Change is inevitable. Status-quo was never an option nor will it ever be. The days are numbered for status-quo parties such as PML-N, MQM, PPP and people who have sought refuge in other change driven parties including Pakistan Tehreek-e-Insaf (PTI). Desperation has set-in as the pendulum of change has started to oscillate, where Karachi is the test case where the first encounter is expected between the forces of change and status-quo.

It is widely believed that Karachi is ‘mini’ Pakistan on one hand, and the commercial hub of the country on the other. For decades it was a peace loving city where violence or phadda’ as it is called was avoided at all costs. It has the highest literacy rate mainly because of private initiatives. This city of Quaid was also the first capital of the republic, where the mighty Ayub Khan was scared to enter the metropolis after imposing the first martial law in October 1958. He landed in Malir Cantonment and under the protection of the police force entered the birth place of the father of the nation.

Mohtarma Fatima Jinnah, the mother of the nation was the first to organise and challenge the establishment dictatorship. Despite his ‘thana’ controlled democracy, Ayub lost the Presidential elections in 1964 in Karachi. Later, Captain Retd. Gohar Ayub Khan was sent to punish the Mohajir’s and Mumtaz Bhutto tried to establish Sindhi control of the city. In order to contain PPP, Muthida Qaumi Movement (MQM) was created in Karachi and Pakistan Muslim League (N) in Punjab. Political bulls of the establishment were let loose on the people of Pakistan to punish them for supporting democracy and change.

Naya Pakistan and the forces of status-quo stand face to face today. In 1947, it was Quaid’s crusade against status-quo, in 2015 it is the Kaptaan’s. The battle lines are clearly drawn, and the comrades of change are ready to charge. The political bulls and ‘Khota Sikka’ are trying to create confusion in the ranks of the chargers, where before, Quaid was able to contain them. Will the Kaptaan also succeed in controlling them? Only time will tell.

The institutional collapse, that Pakistan faces today, has been caused by the political bulls. Even to prolong status-quo is beyond the reach of these institutions. The recent debacle at Daska is only the tip of the crises. Punjab Police has become an armed wing of the political parties in power, where in retaliation smaller political entities have created their own militant wings. The black coats rely more on their muscle, than mind.

In Punjab Muhammad Abbas Khan was the last Inspector General (IG) to complete his term. Since 2008 till to date, there have been eight IGs in the province reducing their status to that of a chowkidar. Abbas Khan had the distinction of heading Police departments of all the four provinces, where in a press conference he stated that criminals have been recruited in the force both in Punjab and Sindh and it is no longer a law enforcement agency.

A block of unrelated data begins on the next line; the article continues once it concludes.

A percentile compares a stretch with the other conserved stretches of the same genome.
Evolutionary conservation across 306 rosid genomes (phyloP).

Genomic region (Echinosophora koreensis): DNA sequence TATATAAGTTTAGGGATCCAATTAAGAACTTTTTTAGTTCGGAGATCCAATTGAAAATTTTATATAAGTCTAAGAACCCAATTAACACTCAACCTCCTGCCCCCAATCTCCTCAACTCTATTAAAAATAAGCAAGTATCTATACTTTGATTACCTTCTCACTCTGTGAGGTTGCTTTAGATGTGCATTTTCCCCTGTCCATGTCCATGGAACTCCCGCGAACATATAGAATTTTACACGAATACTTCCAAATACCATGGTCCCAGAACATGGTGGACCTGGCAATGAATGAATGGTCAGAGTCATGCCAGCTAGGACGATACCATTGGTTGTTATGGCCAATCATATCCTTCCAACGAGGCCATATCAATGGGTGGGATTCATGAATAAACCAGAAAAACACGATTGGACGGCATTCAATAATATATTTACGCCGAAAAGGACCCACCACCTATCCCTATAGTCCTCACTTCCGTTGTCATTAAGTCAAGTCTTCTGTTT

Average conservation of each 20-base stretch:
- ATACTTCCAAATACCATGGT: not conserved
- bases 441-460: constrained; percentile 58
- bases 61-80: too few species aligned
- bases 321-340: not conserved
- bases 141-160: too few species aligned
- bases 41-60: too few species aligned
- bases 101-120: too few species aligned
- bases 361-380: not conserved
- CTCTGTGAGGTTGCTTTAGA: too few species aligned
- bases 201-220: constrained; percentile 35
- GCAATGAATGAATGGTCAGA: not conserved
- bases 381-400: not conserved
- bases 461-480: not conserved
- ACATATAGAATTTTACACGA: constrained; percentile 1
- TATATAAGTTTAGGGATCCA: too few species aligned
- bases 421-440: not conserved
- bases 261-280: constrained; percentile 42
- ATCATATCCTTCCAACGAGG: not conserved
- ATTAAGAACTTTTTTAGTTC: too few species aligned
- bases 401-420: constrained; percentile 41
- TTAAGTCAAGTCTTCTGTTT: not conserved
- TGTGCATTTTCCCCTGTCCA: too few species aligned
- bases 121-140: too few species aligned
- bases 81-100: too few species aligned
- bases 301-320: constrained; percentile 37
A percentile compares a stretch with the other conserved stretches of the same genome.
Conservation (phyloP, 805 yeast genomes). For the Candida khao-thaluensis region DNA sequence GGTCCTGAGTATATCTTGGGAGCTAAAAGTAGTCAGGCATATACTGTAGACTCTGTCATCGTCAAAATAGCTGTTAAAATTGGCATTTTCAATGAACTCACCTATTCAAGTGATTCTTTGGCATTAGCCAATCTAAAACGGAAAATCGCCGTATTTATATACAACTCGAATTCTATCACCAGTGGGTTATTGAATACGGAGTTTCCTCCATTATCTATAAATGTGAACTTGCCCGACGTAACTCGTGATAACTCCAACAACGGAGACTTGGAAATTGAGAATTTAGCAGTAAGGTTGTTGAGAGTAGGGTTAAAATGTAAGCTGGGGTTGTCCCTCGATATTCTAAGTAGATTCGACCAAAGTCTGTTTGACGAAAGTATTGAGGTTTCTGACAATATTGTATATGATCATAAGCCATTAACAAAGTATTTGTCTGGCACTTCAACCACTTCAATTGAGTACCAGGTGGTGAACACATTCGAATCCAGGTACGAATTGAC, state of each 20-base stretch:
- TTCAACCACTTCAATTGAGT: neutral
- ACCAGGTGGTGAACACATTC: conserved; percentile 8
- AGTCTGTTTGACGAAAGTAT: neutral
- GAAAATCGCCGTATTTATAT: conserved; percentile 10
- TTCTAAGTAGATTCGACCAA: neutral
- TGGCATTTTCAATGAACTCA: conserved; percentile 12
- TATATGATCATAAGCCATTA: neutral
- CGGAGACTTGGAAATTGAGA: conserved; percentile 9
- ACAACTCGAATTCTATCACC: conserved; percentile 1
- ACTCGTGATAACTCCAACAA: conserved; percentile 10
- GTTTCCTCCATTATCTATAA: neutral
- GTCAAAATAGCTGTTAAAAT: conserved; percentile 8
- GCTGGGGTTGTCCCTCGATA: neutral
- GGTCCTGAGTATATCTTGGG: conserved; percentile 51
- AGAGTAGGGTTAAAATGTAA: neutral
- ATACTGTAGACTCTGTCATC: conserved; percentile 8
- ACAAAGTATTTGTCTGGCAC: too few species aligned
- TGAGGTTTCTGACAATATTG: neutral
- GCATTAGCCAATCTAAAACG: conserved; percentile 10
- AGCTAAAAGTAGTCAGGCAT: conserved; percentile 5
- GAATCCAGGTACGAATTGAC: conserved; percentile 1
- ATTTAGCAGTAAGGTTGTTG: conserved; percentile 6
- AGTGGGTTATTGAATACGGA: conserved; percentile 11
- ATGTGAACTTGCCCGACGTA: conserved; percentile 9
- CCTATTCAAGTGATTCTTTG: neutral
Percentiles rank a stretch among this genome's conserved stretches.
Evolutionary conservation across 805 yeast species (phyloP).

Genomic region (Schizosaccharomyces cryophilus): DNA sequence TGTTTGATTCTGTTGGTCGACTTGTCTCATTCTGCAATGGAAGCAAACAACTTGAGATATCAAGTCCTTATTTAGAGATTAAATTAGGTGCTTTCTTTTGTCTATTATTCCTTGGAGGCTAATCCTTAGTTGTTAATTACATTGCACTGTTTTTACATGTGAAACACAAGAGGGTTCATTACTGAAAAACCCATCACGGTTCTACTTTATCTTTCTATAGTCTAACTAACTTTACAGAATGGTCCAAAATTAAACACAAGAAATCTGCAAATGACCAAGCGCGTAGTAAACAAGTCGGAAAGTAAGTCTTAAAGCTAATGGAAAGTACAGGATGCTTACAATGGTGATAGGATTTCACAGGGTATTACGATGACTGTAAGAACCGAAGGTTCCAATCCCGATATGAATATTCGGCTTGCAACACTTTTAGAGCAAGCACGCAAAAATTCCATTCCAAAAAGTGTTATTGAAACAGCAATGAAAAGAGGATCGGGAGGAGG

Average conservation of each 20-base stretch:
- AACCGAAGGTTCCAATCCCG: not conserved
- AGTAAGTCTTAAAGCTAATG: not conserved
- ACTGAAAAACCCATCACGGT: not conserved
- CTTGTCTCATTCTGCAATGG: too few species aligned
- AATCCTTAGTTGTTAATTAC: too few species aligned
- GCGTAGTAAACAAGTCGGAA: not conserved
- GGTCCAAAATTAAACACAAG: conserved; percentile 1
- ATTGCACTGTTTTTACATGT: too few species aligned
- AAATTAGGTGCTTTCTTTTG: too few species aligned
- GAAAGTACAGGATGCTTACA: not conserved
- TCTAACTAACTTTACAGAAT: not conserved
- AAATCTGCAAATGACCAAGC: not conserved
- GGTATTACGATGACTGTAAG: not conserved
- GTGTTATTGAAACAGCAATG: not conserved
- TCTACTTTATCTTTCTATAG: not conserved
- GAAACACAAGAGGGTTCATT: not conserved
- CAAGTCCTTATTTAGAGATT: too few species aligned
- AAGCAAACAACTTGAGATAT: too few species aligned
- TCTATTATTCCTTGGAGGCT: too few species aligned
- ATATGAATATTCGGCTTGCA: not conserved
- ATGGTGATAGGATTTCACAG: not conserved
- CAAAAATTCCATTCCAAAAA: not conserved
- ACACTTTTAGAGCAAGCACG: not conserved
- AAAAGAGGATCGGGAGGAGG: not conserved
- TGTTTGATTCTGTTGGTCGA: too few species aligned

It is time to get rid of the parties and people of status-quo no matter, under which banner they have sought refuge. The party-less election of 1985 was a turning point, when ideology was replaced with interests. There is no time for accountability, massive disqualifications are required. The bulls of status-quo have to be dislodged from the arena for the nation to move forward. Status-quo is totally obsolete and disastrous for the country. Quaid created an ‘Asli Pakistan’ where will the Kaptaan be able to create ‘Naya Pakistan’ from the ashes of status-quo? The eyes of the nation are focused on him and his party.

For the people of Pakistan it has been a bad ‘joke’ mainly because of the status-quo elements that engulf us. I could feel the sadness in the eyes of the founding fathers at the state of affairs in the country that they built with their own sweat and blood. For freedom they sacrificed their roots, but in the end died unhappy and disillusioned.

Quaid’s Pakistan was built on the foundations of change. It was the first Islamic democracy of the world. The country was created through political struggle not the barrel of the gun. The journey was difficult yet the founders had a vision to create a miracle of the 20th century. Institutions had to be built; a new born free generation had to be educated and trained to take over. The colonial structure had to be reformed or even dismantled to cater to the needs of the nation. All his life my father worked 18 hours day even in his later years he worked 12 to 14 hours and he was not alone in this pursuit of sustainable freedom. Then the ‘Toadies’, got together with the colonial institutions (Khakis, Qazis and Baboos) and decided to derail the crusade for consolidation of freedom. Now the journey for ‘Naya Pakistan’ has to be started afresh, from where the founding fathers had left it.